This study again reminds us that taking a drug for one thing (lowering cholesterol) can have consequences of doing other, unexpected things (injuring your kidneys). Kidney damage can be profound and devastating, which is a high price to pay for someone who is otherwise perfectly healthy, but told by their doctor they need a drug to lower their cholesterol.

    Over the years, real-world experiences of statins have started to seep into general practice, largely by those who report adverse drug reactions such as nagging muscle weakness and pain. Since about a third of statin users are taking higher potency statins, we now have some credible proof that more people are being harmed than need be.

    The Canadian researchers who did this work looked at health records of two million patients in Canada, the United States, and the United Kingdom, essentially sifting through an enormous pile of anonymous patient data to find drug safety signals that would be impossible to do in smaller trials or epidemiological studies.

    We can feel good that we’ve got strong federally funded pharmacovigilance studies in Canada producing results such as these. All, however is not rosy, especially when you consider how political drug safety evaluation work can be. And how threatening it can be to the pharmaceutical industry.

    Alan Cassels is a pharmaceutical policy researcher at the University of Victoria and an expert advisor with EvidenceNetwork.ca

  3. US Officials Target Escalating Drug Overdoses
    February 27, 2014 – Dr Mercola
    Deaths caused by overdosing on painkillers now surpass murders and fatal car accidents in the US
    US officials now acknowledge that prescription narcotics are a driving force in the rise of substance abuse and lethal overdoses
    Over the past five years, heroin deaths have increased by 45 percent–an increase that officials blame on the rise of addictive prescription drugs such as Vicodin and OxyContin which, like heroin, are opioids
    The reason for the resurgence of heroin is in large part due to it being less expensive than its prescription counterparts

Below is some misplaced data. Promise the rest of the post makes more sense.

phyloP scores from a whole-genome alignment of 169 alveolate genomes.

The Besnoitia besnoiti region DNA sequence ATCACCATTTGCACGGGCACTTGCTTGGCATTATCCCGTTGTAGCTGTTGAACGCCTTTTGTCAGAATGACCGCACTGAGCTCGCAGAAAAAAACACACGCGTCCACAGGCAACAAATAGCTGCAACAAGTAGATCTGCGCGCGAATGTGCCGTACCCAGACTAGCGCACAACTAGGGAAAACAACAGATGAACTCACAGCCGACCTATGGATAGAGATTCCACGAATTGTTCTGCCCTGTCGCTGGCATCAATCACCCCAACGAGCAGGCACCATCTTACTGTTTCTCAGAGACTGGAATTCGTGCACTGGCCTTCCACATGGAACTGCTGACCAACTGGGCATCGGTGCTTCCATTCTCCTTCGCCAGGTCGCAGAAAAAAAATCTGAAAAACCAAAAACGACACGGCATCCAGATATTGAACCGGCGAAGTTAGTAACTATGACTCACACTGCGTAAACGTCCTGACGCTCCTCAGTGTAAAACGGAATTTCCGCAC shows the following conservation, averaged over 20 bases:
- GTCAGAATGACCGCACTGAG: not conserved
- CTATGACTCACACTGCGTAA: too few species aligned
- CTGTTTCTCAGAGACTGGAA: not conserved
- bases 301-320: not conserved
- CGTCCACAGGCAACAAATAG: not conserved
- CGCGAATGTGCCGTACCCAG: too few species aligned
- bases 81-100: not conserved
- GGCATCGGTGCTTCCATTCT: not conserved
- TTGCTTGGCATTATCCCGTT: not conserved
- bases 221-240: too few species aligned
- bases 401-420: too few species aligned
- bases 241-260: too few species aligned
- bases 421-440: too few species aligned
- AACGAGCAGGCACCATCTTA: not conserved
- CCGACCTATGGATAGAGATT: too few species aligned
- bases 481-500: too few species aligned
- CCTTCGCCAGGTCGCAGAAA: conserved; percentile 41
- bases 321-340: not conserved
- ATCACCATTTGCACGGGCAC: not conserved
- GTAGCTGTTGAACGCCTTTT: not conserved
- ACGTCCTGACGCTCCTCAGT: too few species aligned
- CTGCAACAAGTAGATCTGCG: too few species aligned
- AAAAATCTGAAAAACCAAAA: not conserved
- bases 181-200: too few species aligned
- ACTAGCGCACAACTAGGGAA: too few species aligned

According to one recent study, more than 14 percent of pregnant women were prescribed opioid drugs during their pregnancy. The most common reason for the prescription was back pain
    Many are still under the illusion that prescription drugs are somehow safer than street drugs, but it’s important to realize that prescription medications like hydrocodone and oxycodone are opioids—just like heroin.
    According to a 2013 US Substance Abuse and Mental Health Services Administration report, nearly 80 percent of people who recently started using heroin had previously used prescription painkillers. As reported by WebMD:6
    Read further:

  4. I am a Victim of Oxycontin–Accidental Addict–I never put a needle in my arm…After 8-9 years on the Drug – Oxycontin was marketed as nonaddictive under 60mgs. I believed my Doctor. I lost my Health–Family Support–I am in dire straights–poverty–stigmatism attached to being treated like a junkie but I have Chronic Pain. I was never addicted to anything..Please Help…I was in school when I started Oxycontin. I had no idea my Tolerance was causing me to be ill a lot. After 2 tries @ Detox–I ended up on Methadone. I am in the Class Action Lawsuit but I would rather have the last 14 years back.i need help–support–guidance etc. ty for reading my Post. I lost my soul–purdue Pharma changed my life lan–I am now 50 and I want to give up. I want to be free of the severe hardship of addiction–being alone–no Family-they are embarrassed. Most of all–my Daughter is embarrassed and wants nothing to do with me—I’m so Sad.